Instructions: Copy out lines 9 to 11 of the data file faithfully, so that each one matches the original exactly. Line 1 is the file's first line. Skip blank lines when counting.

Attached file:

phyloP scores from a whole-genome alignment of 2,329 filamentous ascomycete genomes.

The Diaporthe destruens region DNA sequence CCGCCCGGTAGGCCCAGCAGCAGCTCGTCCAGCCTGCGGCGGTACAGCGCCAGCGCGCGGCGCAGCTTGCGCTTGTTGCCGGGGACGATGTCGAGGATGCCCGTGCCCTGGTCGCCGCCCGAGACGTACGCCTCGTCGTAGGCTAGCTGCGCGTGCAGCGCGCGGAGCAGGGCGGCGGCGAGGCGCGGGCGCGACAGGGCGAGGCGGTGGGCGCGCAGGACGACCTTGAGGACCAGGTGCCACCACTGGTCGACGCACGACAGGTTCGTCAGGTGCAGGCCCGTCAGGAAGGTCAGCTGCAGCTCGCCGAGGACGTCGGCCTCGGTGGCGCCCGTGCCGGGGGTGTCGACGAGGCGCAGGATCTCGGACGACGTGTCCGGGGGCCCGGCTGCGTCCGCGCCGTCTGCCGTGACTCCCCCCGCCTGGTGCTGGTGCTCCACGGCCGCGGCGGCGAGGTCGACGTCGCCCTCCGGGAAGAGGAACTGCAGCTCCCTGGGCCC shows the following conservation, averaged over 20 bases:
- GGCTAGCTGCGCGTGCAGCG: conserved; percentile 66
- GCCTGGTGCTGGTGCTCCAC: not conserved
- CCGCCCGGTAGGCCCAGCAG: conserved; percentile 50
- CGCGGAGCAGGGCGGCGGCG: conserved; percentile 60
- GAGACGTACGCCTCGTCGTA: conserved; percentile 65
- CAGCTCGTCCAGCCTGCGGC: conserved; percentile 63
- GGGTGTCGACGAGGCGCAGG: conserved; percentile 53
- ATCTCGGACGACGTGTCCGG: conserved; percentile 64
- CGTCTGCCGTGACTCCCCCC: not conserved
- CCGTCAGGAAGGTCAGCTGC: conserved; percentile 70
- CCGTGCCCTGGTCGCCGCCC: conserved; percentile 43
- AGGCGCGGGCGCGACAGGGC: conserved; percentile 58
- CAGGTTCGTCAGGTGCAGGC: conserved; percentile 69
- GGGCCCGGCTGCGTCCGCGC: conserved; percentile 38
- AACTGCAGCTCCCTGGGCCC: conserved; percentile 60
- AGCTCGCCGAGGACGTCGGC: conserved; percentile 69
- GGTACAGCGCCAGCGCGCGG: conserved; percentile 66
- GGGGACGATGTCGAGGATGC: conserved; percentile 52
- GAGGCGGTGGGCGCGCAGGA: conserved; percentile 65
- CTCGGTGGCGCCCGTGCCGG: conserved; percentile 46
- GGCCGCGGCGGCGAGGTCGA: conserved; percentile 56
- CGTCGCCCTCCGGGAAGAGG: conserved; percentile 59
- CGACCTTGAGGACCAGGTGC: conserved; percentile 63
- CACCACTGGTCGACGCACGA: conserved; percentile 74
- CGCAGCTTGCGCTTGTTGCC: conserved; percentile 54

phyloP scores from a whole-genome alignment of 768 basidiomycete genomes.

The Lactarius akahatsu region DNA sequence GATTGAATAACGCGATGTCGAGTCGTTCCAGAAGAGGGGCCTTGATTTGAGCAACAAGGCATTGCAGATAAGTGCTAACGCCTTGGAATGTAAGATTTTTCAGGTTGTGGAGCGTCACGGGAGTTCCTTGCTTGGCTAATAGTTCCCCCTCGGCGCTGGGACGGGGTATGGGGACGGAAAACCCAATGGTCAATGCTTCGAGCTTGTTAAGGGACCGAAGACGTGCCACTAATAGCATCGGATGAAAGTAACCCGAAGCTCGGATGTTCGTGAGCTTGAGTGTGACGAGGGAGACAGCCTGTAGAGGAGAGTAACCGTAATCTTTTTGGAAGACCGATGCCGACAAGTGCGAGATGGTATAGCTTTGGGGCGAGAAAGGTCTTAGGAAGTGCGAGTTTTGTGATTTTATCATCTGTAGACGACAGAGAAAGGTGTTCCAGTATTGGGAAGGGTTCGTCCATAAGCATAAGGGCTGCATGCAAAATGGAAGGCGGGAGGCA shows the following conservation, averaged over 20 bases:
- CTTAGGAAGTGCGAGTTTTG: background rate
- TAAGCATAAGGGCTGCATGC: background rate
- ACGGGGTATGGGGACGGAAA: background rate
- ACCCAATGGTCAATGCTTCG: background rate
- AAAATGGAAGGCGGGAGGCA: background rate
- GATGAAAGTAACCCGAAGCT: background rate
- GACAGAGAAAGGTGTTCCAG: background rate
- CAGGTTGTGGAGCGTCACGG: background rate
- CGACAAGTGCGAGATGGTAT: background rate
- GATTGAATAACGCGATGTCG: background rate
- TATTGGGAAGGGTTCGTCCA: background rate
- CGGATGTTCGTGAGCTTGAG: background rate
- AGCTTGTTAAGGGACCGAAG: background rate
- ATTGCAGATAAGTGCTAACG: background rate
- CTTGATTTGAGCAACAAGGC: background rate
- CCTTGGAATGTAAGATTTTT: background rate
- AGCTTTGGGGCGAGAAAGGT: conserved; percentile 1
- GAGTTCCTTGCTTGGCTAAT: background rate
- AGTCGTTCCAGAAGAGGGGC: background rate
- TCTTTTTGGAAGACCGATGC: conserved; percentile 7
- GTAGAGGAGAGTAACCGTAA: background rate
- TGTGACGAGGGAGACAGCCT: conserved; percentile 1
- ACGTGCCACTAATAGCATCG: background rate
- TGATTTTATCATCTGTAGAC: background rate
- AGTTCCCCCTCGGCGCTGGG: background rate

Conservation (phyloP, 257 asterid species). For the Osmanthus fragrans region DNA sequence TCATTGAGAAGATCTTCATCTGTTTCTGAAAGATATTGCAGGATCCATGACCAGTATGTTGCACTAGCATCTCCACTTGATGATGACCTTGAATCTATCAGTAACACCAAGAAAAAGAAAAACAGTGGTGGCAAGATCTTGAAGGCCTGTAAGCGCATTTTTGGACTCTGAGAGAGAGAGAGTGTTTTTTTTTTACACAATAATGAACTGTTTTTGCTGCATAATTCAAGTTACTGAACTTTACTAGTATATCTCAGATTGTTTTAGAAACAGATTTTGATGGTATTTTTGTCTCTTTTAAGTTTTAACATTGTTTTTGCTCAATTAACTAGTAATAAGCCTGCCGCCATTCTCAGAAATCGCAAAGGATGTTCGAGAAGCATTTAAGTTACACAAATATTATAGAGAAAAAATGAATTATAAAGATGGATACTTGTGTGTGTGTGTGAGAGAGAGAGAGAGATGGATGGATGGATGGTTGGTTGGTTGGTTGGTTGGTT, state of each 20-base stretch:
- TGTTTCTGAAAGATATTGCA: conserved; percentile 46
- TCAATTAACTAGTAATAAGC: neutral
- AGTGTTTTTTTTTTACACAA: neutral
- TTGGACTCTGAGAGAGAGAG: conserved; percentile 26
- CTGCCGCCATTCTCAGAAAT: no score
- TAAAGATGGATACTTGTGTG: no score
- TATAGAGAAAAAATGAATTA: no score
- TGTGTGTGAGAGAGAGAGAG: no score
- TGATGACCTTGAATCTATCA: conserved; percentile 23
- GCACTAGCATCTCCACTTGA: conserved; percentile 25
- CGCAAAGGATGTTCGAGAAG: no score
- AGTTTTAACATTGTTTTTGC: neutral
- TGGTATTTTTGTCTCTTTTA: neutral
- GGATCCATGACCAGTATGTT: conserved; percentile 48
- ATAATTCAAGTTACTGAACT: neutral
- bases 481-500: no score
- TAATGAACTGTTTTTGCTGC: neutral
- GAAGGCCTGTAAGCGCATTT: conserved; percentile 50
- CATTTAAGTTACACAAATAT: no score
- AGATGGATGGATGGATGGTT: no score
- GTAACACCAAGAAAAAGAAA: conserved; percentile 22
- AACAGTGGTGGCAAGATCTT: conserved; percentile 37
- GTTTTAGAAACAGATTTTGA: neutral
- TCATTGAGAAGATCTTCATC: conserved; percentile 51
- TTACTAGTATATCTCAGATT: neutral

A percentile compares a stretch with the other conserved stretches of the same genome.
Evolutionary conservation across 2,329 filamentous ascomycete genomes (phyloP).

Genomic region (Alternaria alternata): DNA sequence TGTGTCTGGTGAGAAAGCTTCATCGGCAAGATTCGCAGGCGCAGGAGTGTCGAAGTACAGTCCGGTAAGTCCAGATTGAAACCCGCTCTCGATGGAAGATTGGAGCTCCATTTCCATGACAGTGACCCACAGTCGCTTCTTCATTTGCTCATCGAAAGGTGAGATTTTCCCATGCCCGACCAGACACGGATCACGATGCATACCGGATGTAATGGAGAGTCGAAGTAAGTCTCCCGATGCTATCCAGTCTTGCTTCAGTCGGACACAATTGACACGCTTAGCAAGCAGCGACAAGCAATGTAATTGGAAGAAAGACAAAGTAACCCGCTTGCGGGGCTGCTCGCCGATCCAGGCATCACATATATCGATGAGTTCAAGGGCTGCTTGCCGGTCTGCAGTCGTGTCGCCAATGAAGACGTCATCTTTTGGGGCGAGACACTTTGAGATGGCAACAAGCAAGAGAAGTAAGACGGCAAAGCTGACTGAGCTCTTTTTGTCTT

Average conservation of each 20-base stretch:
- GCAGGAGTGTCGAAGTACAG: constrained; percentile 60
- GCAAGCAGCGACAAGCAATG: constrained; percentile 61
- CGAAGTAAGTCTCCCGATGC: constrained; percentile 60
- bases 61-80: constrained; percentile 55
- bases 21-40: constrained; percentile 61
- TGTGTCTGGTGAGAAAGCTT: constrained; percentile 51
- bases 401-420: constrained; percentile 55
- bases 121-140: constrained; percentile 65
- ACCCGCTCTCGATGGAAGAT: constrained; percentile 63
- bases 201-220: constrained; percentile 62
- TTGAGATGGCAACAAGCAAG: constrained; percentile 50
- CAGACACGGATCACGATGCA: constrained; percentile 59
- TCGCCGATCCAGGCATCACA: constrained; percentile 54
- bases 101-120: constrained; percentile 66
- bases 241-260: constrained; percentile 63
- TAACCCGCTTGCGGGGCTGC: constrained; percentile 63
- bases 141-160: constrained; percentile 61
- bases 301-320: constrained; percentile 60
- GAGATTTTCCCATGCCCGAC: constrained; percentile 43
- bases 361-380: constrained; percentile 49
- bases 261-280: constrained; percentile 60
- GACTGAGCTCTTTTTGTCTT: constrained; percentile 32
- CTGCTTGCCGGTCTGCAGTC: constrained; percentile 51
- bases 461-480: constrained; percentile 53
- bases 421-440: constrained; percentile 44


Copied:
- GGGTGTCGACGAGGCGCAGG: conserved; percentile 53
- ATCTCGGACGACGTGTCCGG: conserved; percentile 64
- CGTCTGCCGTGACTCCCCCC: not conserved